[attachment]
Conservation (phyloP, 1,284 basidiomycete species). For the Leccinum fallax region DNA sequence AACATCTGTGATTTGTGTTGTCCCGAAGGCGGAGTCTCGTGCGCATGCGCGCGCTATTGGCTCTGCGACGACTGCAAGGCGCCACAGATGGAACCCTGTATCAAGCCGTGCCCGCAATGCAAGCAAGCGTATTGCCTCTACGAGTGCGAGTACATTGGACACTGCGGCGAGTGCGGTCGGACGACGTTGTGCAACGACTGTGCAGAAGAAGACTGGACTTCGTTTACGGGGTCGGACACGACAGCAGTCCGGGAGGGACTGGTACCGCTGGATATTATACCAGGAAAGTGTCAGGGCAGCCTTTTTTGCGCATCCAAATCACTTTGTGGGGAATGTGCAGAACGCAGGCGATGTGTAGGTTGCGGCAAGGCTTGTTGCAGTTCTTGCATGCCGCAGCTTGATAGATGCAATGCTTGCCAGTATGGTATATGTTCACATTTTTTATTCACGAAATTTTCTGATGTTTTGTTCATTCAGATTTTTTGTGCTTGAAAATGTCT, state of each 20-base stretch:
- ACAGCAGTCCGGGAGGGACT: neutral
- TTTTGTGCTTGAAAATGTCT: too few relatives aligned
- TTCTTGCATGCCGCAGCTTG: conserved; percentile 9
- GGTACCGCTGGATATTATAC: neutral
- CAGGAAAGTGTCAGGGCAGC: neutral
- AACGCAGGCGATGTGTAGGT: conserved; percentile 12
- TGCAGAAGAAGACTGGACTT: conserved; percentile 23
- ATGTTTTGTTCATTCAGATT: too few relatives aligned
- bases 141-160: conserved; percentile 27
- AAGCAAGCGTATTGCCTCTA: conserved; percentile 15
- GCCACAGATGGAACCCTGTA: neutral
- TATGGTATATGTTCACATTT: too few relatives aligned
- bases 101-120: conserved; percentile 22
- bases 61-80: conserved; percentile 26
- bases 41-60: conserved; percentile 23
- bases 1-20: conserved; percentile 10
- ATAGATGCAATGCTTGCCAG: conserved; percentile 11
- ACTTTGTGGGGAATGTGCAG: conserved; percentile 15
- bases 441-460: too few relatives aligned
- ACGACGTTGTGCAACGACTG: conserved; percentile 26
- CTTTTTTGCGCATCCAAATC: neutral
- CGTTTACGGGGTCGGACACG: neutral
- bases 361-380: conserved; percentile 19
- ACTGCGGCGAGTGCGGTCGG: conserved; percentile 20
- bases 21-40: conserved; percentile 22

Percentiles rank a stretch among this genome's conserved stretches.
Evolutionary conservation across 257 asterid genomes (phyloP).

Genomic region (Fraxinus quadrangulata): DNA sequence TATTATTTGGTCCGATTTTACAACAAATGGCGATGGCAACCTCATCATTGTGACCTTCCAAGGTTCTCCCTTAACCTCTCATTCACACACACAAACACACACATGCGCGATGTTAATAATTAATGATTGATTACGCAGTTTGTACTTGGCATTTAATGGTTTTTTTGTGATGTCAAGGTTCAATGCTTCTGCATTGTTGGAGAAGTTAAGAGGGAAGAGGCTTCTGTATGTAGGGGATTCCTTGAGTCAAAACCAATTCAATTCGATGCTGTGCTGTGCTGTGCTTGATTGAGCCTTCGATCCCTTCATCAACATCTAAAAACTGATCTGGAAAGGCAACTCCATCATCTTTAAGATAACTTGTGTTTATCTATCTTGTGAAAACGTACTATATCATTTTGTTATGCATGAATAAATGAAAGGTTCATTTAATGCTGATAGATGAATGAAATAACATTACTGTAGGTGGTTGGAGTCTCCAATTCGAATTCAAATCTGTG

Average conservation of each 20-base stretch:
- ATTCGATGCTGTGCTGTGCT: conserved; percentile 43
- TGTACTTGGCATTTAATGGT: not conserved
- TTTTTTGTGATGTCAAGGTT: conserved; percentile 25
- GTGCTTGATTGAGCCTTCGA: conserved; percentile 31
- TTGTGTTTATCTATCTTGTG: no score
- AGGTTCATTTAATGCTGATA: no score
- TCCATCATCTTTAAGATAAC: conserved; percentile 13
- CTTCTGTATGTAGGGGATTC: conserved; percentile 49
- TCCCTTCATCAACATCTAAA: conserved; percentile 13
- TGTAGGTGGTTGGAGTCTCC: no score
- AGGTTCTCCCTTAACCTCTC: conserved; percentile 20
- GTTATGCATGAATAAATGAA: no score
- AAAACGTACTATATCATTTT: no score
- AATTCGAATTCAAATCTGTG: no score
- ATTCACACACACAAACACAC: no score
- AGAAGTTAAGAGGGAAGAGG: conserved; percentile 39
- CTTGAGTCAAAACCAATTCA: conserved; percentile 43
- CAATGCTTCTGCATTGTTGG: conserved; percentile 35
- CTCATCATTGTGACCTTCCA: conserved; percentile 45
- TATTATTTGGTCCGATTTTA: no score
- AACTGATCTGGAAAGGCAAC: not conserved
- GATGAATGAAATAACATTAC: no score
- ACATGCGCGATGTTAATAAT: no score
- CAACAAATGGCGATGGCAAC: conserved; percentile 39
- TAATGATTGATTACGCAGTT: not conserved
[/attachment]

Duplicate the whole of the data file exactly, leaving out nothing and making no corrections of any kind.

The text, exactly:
Conservation (phyloP, 1,284 basidiomycete species). For the Leccinum fallax region DNA sequence AACATCTGTGATTTGTGTTGTCCCGAAGGCGGAGTCTCGTGCGCATGCGCGCGCTATTGGCTCTGCGACGACTGCAAGGCGCCACAGATGGAACCCTGTATCAAGCCGTGCCCGCAATGCAAGCAAGCGTATTGCCTCTACGAGTGCGAGTACATTGGACACTGCGGCGAGTGCGGTCGGACGACGTTGTGCAACGACTGTGCAGAAGAAGACTGGACTTCGTTTACGGGGTCGGACACGACAGCAGTCCGGGAGGGACTGGTACCGCTGGATATTATACCAGGAAAGTGTCAGGGCAGCCTTTTTTGCGCATCCAAATCACTTTGTGGGGAATGTGCAGAACGCAGGCGATGTGTAGGTTGCGGCAAGGCTTGTTGCAGTTCTTGCATGCCGCAGCTTGATAGATGCAATGCTTGCCAGTATGGTATATGTTCACATTTTTTATTCACGAAATTTTCTGATGTTTTGTTCATTCAGATTTTTTGTGCTTGAAAATGTCT, state of each 20-base stretch:
- ACAGCAGTCCGGGAGGGACT: neutral
- TTTTGTGCTTGAAAATGTCT: too few relatives aligned
- TTCTTGCATGCCGCAGCTTG: conserved; percentile 9
- GGTACCGCTGGATATTATAC: neutral
- CAGGAAAGTGTCAGGGCAGC: neutral
- AACGCAGGCGATGTGTAGGT: conserved; percentile 12
- TGCAGAAGAAGACTGGACTT: conserved; percentile 23
- ATGTTTTGTTCATTCAGATT: too few relatives aligned
- bases 141-160: conserved; percentile 27
- AAGCAAGCGTATTGCCTCTA: conserved; percentile 15
- GCCACAGATGGAACCCTGTA: neutral
- TATGGTATATGTTCACATTT: too few relatives aligned
- bases 101-120: conserved; percentile 22
- bases 61-80: conserved; percentile 26
- bases 41-60: conserved; percentile 23
- bases 1-20: conserved; percentile 10
- ATAGATGCAATGCTTGCCAG: conserved; percentile 11
- ACTTTGTGGGGAATGTGCAG: conserved; percentile 15
- bases 441-460: too few relatives aligned
- ACGACGTTGTGCAACGACTG: conserved; percentile 26
- CTTTTTTGCGCATCCAAATC: neutral
- CGTTTACGGGGTCGGACACG: neutral
- bases 361-380: conserved; percentile 19
- ACTGCGGCGAGTGCGGTCGG: conserved; percentile 20
- bases 21-40: conserved; percentile 22

Percentiles rank a stretch among this genome's conserved stretches.
Evolutionary conservation across 257 asterid genomes (phyloP).

Genomic region (Fraxinus quadrangulata): DNA sequence TATTATTTGGTCCGATTTTACAACAAATGGCGATGGCAACCTCATCATTGTGACCTTCCAAGGTTCTCCCTTAACCTCTCATTCACACACACAAACACACACATGCGCGATGTTAATAATTAATGATTGATTACGCAGTTTGTACTTGGCATTTAATGGTTTTTTTGTGATGTCAAGGTTCAATGCTTCTGCATTGTTGGAGAAGTTAAGAGGGAAGAGGCTTCTGTATGTAGGGGATTCCTTGAGTCAAAACCAATTCAATTCGATGCTGTGCTGTGCTGTGCTTGATTGAGCCTTCGATCCCTTCATCAACATCTAAAAACTGATCTGGAAAGGCAACTCCATCATCTTTAAGATAACTTGTGTTTATCTATCTTGTGAAAACGTACTATATCATTTTGTTATGCATGAATAAATGAAAGGTTCATTTAATGCTGATAGATGAATGAAATAACATTACTGTAGGTGGTTGGAGTCTCCAATTCGAATTCAAATCTGTG

Average conservation of each 20-base stretch:
- ATTCGATGCTGTGCTGTGCT: conserved; percentile 43
- TGTACTTGGCATTTAATGGT: not conserved
- TTTTTTGTGATGTCAAGGTT: conserved; percentile 25
- GTGCTTGATTGAGCCTTCGA: conserved; percentile 31
- TTGTGTTTATCTATCTTGTG: no score
- AGGTTCATTTAATGCTGATA: no score
- TCCATCATCTTTAAGATAAC: conserved; percentile 13
- CTTCTGTATGTAGGGGATTC: conserved; percentile 49
- TCCCTTCATCAACATCTAAA: conserved; percentile 13
- TGTAGGTGGTTGGAGTCTCC: no score
- AGGTTCTCCCTTAACCTCTC: conserved; percentile 20
- GTTATGCATGAATAAATGAA: no score
- AAAACGTACTATATCATTTT: no score
- AATTCGAATTCAAATCTGTG: no score
- ATTCACACACACAAACACAC: no score
- AGAAGTTAAGAGGGAAGAGG: conserved; percentile 39
- CTTGAGTCAAAACCAATTCA: conserved; percentile 43
- CAATGCTTCTGCATTGTTGG: conserved; percentile 35
- CTCATCATTGTGACCTTCCA: conserved; percentile 45
- TATTATTTGGTCCGATTTTA: no score
- AACTGATCTGGAAAGGCAAC: not conserved
- GATGAATGAAATAACATTAC: no score
- ACATGCGCGATGTTAATAAT: no score
- CAACAAATGGCGATGGCAAC: conserved; percentile 39
- TAATGATTGATTACGCAGTT: not conserved